The Legend of Zelda is the first game in the Zelda series, and it has spawned multiple titles across multiple systems over the past four decades. Nintendo famously refers to its masterpiece as an action/adventure game rather than a role-playing game (RPG). For the millions of avid players who have spent hours on end thinking like Link since 1986, it is both.
The overarching goal of The Legend of Zelda is for the protagonist, Link, to rescue Princess Zelda, who has been taken prisoner by an evil antagonist named Gannon. However, Link has to endure a ton of battles and access loads of information before he is able to take on his arch-nemesis. In fact, he isn’t even allowed to enter the final dungeon – Gannon’s realm – without getting all of his virtual ducks in a row.
While in the overworld, Link gathers money, weapons, and hearts to prepare himself to battle in the dungeons. Every time he defeats a dungeon, he earns a piece of the Triforce of Power. Once he has earned all of the pieces, he may enter the final dungeon, where he confronts Gannon. This final dungeon is massive, rife with dead-ends and circular passages that lead back to the entrance. If Link is able to make it into Gannon’s lair, the door locks behind him. He either achieves total victory or dies trying.
The idea that a player could learn all of the game’s mysteries in a sitting or two is as laughable as an Alaska cruise that winds up south of the equator. There are hundreds, at least. Some speculate that there are mysteries that were embedded in the game that still hasn’t been accessed. The original Zelda is made up of 128 screens. Hidden in various screens are weapons, money, gambling dens, life-givers, medicines, shops, and other delights. Sometimes, you have to bomb a rock wall to find the door, while other times, you have to push a gravestone.
The pure joy of Zelda can be encapsulated in the notion that there are dozens of gravestones in the cemeteries of Zelda, but only one can be pushed open to reveal a door. Pushing on others will unleash a ghost, who will attack Link. nOne of the greatest aspects of Zelda is that once you solve every mystery and vanquish Gannon, you get a whole new mission. The overworld looks the same, but everything is hidden in different places. There is a sense of bliss when players realize that they get to do it all over again.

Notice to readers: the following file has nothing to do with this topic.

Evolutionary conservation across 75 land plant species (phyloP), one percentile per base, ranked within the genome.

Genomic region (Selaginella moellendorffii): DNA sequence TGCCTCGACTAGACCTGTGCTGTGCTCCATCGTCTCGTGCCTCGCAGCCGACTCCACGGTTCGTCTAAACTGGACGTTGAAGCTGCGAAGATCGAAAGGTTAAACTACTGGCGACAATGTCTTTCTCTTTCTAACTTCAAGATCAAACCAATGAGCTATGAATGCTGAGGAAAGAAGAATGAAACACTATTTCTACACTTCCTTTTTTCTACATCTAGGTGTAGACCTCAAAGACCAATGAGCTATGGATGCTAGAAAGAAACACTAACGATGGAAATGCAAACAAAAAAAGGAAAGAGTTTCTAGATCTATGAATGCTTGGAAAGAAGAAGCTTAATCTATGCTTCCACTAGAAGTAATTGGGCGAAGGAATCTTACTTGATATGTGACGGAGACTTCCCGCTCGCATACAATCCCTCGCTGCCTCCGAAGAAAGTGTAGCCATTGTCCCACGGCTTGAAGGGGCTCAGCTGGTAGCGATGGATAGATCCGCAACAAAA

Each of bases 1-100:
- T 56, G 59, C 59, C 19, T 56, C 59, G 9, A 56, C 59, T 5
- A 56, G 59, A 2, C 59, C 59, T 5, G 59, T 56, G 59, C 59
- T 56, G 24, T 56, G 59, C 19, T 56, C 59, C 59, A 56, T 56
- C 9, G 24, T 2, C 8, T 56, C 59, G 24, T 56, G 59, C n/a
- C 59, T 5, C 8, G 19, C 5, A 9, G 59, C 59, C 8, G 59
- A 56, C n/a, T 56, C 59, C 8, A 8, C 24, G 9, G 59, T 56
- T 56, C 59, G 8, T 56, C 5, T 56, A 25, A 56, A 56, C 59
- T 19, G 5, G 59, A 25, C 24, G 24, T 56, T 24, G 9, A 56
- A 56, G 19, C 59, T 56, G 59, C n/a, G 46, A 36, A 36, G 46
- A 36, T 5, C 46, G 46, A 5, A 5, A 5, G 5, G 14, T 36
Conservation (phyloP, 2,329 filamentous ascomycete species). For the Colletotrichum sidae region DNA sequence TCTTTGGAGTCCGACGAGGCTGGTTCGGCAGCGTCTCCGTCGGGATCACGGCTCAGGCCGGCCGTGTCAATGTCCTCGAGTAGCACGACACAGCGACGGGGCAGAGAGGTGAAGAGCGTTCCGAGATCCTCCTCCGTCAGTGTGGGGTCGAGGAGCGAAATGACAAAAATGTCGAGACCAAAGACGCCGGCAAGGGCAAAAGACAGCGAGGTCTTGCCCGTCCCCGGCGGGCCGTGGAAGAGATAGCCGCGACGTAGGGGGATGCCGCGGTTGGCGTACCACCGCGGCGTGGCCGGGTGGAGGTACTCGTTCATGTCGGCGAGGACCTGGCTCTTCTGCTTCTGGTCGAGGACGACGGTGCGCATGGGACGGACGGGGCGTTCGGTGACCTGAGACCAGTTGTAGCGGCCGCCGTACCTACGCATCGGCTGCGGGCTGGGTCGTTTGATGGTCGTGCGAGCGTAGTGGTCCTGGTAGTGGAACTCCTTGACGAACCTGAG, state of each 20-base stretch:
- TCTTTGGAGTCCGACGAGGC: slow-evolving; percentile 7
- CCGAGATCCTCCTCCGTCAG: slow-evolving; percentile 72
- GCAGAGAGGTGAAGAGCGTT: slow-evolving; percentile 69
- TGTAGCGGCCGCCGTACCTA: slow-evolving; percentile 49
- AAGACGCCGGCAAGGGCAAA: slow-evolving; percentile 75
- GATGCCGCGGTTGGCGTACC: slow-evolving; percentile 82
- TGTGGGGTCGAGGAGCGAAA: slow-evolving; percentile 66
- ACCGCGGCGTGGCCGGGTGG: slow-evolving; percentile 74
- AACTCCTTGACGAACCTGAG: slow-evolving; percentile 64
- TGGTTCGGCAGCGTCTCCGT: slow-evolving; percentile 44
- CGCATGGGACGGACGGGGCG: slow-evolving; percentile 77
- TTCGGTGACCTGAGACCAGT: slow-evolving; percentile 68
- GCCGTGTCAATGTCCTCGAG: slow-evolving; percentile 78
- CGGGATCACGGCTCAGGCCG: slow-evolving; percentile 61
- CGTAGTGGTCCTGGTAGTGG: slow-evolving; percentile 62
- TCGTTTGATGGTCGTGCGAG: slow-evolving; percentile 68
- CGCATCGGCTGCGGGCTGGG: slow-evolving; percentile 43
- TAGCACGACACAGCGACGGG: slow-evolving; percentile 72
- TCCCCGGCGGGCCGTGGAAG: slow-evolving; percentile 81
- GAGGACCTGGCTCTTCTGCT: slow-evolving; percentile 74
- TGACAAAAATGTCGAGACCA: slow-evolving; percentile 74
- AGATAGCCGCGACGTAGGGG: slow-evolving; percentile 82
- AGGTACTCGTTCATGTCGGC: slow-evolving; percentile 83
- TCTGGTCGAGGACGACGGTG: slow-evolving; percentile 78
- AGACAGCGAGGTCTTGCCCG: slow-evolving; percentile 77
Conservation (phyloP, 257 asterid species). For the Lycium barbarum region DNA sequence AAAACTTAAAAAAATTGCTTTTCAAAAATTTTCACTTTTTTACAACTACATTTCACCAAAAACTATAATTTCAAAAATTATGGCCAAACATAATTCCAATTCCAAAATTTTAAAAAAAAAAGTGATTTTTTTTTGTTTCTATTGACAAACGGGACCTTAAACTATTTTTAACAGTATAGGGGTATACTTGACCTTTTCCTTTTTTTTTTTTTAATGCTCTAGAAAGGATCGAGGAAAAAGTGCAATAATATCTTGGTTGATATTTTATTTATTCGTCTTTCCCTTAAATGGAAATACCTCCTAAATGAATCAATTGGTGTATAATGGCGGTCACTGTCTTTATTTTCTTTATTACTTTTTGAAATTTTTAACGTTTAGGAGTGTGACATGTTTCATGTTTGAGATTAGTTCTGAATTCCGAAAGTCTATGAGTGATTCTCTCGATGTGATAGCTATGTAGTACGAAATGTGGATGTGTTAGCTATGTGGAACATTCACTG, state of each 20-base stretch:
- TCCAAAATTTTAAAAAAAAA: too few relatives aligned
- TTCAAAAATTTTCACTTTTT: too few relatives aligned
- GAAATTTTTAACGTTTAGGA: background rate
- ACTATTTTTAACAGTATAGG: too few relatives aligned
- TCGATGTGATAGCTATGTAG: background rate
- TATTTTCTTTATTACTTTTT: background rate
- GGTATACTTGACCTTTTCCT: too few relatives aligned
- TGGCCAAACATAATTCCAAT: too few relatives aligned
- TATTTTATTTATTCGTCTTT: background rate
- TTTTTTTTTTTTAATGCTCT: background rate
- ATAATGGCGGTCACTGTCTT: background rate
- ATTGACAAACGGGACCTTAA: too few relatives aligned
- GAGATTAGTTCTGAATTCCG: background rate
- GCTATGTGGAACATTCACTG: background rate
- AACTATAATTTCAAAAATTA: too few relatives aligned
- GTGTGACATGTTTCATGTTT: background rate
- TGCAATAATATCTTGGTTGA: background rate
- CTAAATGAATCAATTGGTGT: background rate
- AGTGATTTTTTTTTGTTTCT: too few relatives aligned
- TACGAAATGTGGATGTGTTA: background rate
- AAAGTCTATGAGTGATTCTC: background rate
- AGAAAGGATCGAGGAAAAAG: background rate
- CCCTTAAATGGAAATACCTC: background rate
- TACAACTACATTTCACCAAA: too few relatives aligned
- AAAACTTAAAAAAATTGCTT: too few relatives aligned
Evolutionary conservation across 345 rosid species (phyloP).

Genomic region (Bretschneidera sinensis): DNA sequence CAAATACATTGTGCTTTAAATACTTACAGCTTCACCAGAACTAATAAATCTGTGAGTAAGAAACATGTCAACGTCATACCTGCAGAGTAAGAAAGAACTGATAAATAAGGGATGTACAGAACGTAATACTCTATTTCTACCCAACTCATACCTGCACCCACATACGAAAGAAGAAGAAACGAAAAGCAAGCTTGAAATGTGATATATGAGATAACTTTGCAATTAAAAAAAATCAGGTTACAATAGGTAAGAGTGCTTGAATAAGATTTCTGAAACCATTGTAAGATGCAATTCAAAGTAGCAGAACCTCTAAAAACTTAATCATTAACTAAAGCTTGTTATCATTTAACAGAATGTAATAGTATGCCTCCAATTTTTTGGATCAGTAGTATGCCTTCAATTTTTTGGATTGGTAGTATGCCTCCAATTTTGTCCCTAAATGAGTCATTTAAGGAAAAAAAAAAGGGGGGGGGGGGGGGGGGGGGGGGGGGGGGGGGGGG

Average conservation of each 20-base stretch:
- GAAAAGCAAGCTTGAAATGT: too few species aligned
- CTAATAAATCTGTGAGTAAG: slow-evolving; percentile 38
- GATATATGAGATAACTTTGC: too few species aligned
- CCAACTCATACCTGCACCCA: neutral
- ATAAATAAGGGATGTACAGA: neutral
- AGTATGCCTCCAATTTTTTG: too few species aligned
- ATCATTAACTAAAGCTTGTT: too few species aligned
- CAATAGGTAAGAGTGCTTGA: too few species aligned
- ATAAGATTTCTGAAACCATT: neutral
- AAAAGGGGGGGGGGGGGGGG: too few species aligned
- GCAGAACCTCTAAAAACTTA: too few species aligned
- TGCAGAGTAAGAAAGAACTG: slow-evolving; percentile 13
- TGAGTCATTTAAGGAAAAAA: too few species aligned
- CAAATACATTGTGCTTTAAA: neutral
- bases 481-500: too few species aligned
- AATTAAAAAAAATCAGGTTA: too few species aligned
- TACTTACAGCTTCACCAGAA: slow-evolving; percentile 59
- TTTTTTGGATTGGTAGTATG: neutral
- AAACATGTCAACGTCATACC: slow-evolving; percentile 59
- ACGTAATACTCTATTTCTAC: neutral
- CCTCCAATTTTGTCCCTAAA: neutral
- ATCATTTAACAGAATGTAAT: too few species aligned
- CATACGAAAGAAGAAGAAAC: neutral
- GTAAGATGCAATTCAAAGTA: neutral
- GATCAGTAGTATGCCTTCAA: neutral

Even the music is dynamic; when Link is in the overworld, a jaunty little tune plays that will stick in your head for eons. When Link enters one of the dungeons, a much more sinister song is played, designed to raise the player’s heart rate. Another dimension is applied by this music, especially in the dungeons.
As a player, you’re going into a realm that is full of threats and traps designed to take your life force. While you’re trying to understand what’s happening around you, the music reminds you that you are in a perilous situation. Then, when you bound back into the overworld and to relative safety, the jaunty tune comes back to sit right on your shoulder.
Zelda is the ultimate game because it is chock-full of mysteries, missions, and hard-earned victories. It is as much about learning every inch of every screen, finding secret passages, and earning money for supplies as it is about attacking bad guys. It is a game that takes many hours to master, through tons of trial and error, and it is a one-man military campaign, replete with the static normalcy of the overworld giving way to the acute stresses of the dungeons.
For those who’ve solved the mysteries of both worlds of Zelda, the game simply becomes a speed run. However, if you’ve never played the original Zelda, you’re in for a treat because it is a game of learning and joy. You’ll have a better understanding of this phenomenon when you’re on a screen that you’re pretty sure has a secret door somewhere, but when you only have one bomb left.
Divyanshu loves to spend his time drawing, sketching and painting. He also enjoys writing blogs on various topics that interest him. He is a witty and intelligent person, who likes to engage in interesting conversations with people he meets. He is someone you would love to know!